Brunel University has developed a novel approach to rheo-casting, which produces cast alloys with exceptional mechanical properties and without segregation and porosity. They achieve this by conditioning the melt before casting using a high shear slurry maker. The conditioning method has been applied successfully to high-pressure die castings advances based on the use of the slurry maker that have the potential to make a step change in both the cost and performance of light metals in transportation applications. The project seeks to industrialise the Brunel idea to produce high performance, lightweight magnesium and aluminium automotive castings.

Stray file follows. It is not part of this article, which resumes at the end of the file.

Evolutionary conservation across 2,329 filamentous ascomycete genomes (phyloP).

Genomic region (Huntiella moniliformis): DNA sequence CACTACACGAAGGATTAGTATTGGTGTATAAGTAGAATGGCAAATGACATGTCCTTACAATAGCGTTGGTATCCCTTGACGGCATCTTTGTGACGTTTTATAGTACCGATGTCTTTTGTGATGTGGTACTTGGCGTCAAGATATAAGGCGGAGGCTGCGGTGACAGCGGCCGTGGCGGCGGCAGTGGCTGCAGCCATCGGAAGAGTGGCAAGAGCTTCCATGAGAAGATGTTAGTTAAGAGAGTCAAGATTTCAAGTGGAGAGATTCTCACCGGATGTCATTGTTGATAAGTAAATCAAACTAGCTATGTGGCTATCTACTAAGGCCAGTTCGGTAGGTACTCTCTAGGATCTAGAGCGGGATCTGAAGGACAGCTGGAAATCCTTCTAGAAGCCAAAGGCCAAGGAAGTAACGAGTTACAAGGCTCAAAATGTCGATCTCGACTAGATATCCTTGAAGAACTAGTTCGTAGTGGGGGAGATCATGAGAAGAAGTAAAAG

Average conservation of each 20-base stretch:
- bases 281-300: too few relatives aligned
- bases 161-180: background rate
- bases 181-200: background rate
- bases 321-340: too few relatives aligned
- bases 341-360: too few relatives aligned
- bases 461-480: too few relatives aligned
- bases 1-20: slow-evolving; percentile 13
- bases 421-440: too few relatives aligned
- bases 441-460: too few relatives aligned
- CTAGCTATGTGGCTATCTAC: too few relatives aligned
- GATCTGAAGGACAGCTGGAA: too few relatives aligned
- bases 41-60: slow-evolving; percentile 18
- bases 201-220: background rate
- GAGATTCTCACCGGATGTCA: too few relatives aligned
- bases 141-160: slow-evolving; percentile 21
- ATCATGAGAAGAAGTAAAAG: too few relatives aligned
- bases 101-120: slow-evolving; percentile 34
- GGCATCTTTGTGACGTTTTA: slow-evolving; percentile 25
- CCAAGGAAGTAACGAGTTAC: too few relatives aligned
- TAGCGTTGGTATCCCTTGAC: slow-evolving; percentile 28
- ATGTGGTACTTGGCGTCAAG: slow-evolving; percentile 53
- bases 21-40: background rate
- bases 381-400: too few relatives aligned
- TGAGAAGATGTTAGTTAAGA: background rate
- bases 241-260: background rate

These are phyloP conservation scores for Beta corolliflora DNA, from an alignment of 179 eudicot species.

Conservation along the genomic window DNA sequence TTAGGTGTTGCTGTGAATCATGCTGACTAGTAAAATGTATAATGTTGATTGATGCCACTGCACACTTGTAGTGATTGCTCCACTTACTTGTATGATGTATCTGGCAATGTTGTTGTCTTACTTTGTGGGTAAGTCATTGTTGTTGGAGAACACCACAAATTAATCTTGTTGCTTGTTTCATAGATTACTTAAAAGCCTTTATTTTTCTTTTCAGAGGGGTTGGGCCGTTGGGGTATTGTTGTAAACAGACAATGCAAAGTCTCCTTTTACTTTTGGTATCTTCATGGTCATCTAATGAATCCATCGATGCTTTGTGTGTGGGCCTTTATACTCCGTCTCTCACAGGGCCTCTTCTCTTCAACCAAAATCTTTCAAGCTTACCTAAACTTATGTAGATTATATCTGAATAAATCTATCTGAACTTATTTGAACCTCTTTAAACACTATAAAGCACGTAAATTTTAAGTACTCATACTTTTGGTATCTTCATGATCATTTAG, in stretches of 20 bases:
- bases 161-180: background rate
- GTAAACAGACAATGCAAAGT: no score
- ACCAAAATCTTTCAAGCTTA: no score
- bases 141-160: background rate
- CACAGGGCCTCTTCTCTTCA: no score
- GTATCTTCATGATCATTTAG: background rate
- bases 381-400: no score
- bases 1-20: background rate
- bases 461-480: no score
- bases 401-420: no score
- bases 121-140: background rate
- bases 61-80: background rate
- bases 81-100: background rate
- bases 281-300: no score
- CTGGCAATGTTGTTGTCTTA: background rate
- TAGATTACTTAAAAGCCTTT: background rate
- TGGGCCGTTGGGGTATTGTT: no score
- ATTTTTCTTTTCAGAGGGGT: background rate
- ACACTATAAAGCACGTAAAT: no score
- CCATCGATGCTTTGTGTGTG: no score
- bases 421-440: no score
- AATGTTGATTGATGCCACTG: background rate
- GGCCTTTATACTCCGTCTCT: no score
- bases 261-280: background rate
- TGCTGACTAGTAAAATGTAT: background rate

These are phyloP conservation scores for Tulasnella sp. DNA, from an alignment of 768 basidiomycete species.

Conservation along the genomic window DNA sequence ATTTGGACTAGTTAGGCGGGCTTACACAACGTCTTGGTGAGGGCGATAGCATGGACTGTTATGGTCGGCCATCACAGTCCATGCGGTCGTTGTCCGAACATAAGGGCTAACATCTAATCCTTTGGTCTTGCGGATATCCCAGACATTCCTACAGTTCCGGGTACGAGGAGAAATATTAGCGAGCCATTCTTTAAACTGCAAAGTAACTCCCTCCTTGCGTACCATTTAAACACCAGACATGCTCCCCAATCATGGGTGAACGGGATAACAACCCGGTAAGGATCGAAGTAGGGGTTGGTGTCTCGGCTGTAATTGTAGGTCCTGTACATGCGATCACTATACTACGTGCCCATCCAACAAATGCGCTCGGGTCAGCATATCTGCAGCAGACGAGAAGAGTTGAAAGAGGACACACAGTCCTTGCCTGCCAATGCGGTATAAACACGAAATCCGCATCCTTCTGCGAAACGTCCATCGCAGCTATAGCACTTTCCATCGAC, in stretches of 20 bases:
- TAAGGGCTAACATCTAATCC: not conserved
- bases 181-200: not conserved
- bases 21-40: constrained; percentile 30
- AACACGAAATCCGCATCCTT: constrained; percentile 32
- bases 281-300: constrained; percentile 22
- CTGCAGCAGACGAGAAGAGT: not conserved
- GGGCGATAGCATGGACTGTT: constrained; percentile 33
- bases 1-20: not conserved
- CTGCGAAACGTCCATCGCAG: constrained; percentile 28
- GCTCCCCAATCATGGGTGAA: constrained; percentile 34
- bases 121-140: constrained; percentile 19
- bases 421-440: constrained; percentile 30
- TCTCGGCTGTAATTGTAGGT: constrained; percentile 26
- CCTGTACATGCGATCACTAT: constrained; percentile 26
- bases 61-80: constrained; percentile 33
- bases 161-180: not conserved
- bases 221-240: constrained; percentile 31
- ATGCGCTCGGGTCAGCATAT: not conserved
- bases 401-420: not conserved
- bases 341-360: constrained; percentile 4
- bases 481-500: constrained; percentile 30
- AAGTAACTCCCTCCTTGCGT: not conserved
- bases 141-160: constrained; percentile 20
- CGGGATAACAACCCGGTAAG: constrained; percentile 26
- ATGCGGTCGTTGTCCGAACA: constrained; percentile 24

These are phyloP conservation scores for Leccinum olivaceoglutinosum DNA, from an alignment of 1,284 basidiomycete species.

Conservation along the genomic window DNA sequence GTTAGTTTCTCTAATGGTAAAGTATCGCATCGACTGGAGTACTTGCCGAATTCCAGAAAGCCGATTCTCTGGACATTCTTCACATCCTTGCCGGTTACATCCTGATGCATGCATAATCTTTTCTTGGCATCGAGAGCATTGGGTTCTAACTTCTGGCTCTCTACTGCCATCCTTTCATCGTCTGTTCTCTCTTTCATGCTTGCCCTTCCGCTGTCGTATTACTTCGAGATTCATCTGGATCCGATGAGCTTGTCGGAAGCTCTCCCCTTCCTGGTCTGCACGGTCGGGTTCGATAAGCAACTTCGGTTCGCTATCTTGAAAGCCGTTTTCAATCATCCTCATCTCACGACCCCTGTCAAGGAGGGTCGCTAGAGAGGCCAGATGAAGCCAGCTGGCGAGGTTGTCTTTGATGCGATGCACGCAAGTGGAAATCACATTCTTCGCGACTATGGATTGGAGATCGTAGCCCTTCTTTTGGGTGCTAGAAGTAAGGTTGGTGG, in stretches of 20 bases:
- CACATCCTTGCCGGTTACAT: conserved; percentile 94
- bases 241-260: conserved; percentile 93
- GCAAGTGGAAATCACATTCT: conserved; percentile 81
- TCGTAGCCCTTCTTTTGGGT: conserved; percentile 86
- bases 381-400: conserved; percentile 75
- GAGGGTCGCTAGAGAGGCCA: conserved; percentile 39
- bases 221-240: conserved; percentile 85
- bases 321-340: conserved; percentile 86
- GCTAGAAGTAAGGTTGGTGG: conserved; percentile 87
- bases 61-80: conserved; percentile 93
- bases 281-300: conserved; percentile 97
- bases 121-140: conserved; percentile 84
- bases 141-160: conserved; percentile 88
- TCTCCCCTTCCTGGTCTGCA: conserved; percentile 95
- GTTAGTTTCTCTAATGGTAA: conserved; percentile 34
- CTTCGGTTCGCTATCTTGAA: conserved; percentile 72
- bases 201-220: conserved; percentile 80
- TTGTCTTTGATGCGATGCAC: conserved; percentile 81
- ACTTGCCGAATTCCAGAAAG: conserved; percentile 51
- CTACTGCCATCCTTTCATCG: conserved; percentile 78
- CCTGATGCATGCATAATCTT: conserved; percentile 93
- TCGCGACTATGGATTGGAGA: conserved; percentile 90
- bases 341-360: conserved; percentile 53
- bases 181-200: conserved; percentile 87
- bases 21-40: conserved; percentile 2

Unlike other materials for engineering applications, metals, such as aluminium and magnesium, can be recycled repeatedly without loss of their inherent properties. Recycling metals is not only economically viable, but also extremely beneficial for conservation of limited natural resources, reduction of energy consumption and waste generation, all contributing positively to a sustainable economy. One of the main barriers to the increased use of recycled light alloy scrap (both process scrap (new) and post consumer scrap (old)) is the existence of excessive levels of inclusions and impurity elements, which usually leads to downgrading into materials with poorer mechanical properties and reduced corrosion resistance. The prime objective of the proposed project is to break down this barrier and prevent market failure through the application of the step-change rheoforming technologies to allow the re-use of aluminium and magnesium alloy scrap in high-level automotive and other value added applications. The technical approach is to convert melts of recycled light alloy scrap into a semi-solid slurry using a twin screw slurry maker (TSSM) combined with a slurry accumulator and to feed this into a rheodiecaster for near net shape components, or a rheoextruder for continuous extruded profiles. Owing to the intensive forced convection in the TSSM, both inclusions and impurity elements (usually as intermetallic compounds in the solidified microstructure) will be divided into extremely fine particles and dispersed uniformly throughout the entire casting, eliminating/reducing the detrimental effects to ductility and corrosion resistance. This will result in extensive materials re-use, producing castings and extruded sections of aluminium and magnesium alloys made from selected combinations of post consumer scrap. The mechanical performance and corrosion properties of the rheoformed products will be assessed against current production aluminium and magnesium castings and wrought products made from conventional primary metal based melts. For magnesium the emphasis of the project will be on production of rheodiecastings with a much smaller activity on wrought products, whilst for aluminium the emphasis will be both on high performance castings and on wrought products, particularly rheoextrusions. The project will include design, commissioning and optimisation of a rheoextruder and integration of the rheoextruder with the slurry supply system; characterisation of the chemical compositions, microstructures, mechanical properties and corrosion resistance of rheoformed products produced from different scrap sources; the results feeding into the process optimisation programme as guidelines and being used to understand the relationships between chemical composition, processing conditions and engineering performance. The project will develop a unique UK partnership of material producers, recyclers, technology providers and product manufacturers to develop a novel processing route for increasing the re-use and recycled content of light alloy materials by upcycling into higher-value products. Such a collaborative development will enable rapid UK commercial exploitation and will reduce dependency on imported products.